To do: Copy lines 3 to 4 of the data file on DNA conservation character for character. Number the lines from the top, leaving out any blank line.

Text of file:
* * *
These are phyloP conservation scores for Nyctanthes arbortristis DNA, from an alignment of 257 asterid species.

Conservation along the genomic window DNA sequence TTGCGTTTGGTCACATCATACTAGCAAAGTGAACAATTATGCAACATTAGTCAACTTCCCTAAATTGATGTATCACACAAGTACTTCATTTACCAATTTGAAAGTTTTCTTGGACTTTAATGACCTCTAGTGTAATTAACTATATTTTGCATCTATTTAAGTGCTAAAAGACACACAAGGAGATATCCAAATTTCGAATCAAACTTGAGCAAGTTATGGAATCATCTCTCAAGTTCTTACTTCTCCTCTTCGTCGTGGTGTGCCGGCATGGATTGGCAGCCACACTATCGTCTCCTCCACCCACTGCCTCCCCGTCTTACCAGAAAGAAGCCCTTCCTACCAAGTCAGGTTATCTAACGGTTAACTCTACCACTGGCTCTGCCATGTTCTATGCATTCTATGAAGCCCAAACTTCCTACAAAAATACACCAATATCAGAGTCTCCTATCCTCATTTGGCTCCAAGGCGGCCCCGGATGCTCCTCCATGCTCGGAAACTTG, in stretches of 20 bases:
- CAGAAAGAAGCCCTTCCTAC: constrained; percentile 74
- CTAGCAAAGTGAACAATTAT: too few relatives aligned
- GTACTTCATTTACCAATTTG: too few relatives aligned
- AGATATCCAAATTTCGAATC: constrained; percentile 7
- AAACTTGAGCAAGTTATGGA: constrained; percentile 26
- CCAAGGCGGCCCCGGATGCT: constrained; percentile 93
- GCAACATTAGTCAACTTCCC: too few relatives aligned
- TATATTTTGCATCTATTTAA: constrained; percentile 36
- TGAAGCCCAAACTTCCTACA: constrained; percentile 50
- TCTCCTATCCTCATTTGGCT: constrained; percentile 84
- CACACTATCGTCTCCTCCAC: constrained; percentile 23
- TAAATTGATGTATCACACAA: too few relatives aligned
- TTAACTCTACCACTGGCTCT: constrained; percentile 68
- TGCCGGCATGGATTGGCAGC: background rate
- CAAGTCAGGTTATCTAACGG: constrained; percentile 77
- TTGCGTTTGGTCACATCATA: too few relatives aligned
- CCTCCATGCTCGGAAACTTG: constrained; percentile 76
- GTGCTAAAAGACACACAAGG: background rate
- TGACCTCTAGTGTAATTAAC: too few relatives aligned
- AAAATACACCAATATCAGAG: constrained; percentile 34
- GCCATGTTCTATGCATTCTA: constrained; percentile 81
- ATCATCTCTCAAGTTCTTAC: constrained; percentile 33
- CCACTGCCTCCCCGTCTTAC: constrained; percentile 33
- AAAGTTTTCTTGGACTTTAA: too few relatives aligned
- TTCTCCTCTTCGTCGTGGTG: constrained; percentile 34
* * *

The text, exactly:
- CAGAAAGAAGCCCTTCCTAC: constrained; percentile 74
- CTAGCAAAGTGAACAATTAT: too few relatives aligned